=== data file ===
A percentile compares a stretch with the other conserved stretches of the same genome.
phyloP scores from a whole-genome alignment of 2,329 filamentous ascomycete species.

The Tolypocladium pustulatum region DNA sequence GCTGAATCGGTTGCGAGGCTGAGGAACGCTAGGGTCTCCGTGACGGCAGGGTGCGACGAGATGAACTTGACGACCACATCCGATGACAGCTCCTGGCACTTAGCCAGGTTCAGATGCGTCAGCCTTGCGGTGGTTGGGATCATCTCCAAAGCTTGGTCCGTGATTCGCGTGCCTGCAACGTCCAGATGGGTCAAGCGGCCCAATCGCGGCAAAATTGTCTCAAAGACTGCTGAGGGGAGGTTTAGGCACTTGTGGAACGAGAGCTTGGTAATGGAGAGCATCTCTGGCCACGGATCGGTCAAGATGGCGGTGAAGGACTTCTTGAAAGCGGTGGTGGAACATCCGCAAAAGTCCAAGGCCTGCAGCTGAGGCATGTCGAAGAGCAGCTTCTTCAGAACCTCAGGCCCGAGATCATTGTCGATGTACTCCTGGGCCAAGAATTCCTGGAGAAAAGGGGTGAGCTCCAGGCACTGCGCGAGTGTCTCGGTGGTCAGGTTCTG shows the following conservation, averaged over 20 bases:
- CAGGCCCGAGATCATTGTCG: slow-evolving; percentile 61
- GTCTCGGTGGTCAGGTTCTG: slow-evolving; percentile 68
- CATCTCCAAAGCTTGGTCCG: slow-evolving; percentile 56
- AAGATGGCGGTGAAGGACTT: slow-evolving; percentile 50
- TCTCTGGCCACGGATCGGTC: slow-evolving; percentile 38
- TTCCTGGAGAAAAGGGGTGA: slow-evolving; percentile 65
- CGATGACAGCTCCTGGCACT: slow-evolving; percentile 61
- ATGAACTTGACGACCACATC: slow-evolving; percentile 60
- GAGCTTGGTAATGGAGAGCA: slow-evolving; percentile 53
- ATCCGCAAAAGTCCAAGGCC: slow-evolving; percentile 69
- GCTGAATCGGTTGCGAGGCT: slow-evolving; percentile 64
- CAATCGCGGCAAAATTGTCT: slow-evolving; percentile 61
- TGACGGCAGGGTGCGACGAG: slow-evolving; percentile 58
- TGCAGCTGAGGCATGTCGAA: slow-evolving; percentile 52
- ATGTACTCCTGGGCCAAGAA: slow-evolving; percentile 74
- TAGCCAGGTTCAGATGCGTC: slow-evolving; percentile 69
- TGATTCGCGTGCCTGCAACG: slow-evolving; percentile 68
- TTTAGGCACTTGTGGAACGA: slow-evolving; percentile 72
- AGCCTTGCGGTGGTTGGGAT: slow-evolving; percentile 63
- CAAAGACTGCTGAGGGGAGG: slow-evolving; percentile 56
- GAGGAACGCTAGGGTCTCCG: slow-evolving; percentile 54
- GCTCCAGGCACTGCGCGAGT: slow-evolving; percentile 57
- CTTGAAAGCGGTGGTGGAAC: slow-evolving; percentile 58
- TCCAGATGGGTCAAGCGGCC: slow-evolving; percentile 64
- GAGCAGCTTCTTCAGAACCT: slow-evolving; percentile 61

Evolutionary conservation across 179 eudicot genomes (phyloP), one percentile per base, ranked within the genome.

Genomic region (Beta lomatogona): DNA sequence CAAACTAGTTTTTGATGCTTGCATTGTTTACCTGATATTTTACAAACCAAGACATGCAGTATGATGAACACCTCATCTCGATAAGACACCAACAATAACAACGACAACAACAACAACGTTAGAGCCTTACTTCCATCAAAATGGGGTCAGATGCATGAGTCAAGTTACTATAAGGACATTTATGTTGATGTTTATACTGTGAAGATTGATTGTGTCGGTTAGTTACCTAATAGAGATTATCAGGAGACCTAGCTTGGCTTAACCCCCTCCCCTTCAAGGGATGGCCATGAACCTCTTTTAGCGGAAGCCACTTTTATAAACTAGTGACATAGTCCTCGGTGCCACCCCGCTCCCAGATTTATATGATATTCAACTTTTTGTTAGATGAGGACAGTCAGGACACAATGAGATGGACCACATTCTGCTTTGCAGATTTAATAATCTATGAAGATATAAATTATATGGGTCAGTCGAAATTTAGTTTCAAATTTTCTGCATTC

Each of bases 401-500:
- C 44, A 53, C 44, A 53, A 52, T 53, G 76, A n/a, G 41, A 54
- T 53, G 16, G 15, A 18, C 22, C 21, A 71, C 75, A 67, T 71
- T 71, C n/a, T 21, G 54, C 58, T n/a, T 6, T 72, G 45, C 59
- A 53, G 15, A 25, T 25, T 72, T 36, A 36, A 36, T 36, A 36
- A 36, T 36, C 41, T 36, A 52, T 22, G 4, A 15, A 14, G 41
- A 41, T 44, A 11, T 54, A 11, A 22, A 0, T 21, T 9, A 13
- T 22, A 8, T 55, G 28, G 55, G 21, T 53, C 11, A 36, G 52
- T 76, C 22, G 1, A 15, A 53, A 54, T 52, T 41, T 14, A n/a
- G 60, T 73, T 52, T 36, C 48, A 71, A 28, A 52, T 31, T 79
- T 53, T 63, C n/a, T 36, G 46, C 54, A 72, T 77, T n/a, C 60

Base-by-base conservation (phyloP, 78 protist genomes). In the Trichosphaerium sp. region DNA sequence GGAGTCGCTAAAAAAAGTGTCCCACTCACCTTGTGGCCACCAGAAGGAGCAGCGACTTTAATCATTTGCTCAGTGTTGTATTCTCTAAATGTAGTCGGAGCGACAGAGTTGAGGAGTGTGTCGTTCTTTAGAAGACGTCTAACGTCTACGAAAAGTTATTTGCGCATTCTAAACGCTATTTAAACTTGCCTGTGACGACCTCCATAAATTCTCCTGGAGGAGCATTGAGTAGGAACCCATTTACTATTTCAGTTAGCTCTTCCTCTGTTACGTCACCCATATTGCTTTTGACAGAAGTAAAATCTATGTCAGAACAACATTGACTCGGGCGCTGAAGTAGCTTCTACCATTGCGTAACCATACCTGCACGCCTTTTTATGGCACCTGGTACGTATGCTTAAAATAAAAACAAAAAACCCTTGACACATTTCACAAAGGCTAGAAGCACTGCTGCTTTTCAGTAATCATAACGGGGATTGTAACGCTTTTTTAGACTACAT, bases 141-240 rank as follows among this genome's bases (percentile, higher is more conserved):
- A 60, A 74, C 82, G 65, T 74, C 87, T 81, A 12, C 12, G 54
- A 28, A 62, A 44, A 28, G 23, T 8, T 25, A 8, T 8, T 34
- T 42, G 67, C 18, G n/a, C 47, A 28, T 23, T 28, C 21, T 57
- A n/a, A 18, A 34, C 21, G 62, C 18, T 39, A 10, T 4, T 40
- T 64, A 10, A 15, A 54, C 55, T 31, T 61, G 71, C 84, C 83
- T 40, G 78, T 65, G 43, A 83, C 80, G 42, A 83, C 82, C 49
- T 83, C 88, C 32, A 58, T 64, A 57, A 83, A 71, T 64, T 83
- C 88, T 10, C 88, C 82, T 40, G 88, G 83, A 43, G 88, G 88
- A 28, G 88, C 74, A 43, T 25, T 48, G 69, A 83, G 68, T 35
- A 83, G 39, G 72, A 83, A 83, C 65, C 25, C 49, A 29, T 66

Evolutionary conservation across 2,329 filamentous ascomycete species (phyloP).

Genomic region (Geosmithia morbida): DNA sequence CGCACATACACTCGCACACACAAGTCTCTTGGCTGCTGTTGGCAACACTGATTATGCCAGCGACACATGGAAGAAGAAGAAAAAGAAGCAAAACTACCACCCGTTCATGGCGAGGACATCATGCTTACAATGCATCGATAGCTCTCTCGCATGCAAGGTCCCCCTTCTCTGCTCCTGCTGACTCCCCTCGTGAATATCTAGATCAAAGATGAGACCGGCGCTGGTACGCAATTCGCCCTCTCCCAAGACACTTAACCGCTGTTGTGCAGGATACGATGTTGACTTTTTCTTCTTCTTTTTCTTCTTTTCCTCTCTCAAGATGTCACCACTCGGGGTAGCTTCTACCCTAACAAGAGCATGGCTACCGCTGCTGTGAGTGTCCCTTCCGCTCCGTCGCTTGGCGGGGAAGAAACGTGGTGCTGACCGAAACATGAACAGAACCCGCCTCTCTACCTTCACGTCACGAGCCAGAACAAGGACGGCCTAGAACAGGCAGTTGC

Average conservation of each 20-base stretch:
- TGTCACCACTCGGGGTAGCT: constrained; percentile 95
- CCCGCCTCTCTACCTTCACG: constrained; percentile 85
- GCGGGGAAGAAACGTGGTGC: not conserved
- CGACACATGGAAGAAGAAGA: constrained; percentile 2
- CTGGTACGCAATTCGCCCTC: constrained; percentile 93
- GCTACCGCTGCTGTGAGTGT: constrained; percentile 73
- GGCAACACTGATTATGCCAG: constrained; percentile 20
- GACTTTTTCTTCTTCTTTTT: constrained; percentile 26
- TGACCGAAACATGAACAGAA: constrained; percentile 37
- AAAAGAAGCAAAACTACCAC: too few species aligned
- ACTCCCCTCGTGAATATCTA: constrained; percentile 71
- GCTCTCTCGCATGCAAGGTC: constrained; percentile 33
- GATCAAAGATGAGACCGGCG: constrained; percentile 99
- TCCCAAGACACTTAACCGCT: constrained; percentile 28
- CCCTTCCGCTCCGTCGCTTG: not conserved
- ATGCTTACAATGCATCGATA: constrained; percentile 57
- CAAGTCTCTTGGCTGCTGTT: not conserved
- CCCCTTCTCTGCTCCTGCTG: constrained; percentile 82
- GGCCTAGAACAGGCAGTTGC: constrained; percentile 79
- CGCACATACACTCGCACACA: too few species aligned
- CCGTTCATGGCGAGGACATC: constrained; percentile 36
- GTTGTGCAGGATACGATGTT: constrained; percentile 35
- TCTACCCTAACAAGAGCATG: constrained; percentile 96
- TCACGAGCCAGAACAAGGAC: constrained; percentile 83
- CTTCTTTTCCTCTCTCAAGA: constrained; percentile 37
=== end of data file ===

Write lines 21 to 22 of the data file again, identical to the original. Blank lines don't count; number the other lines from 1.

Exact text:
- TTTAGGCACTTGTGGAACGA: slow-evolving; percentile 72
- AGCCTTGCGGTGGTTGGGAT: slow-evolving; percentile 63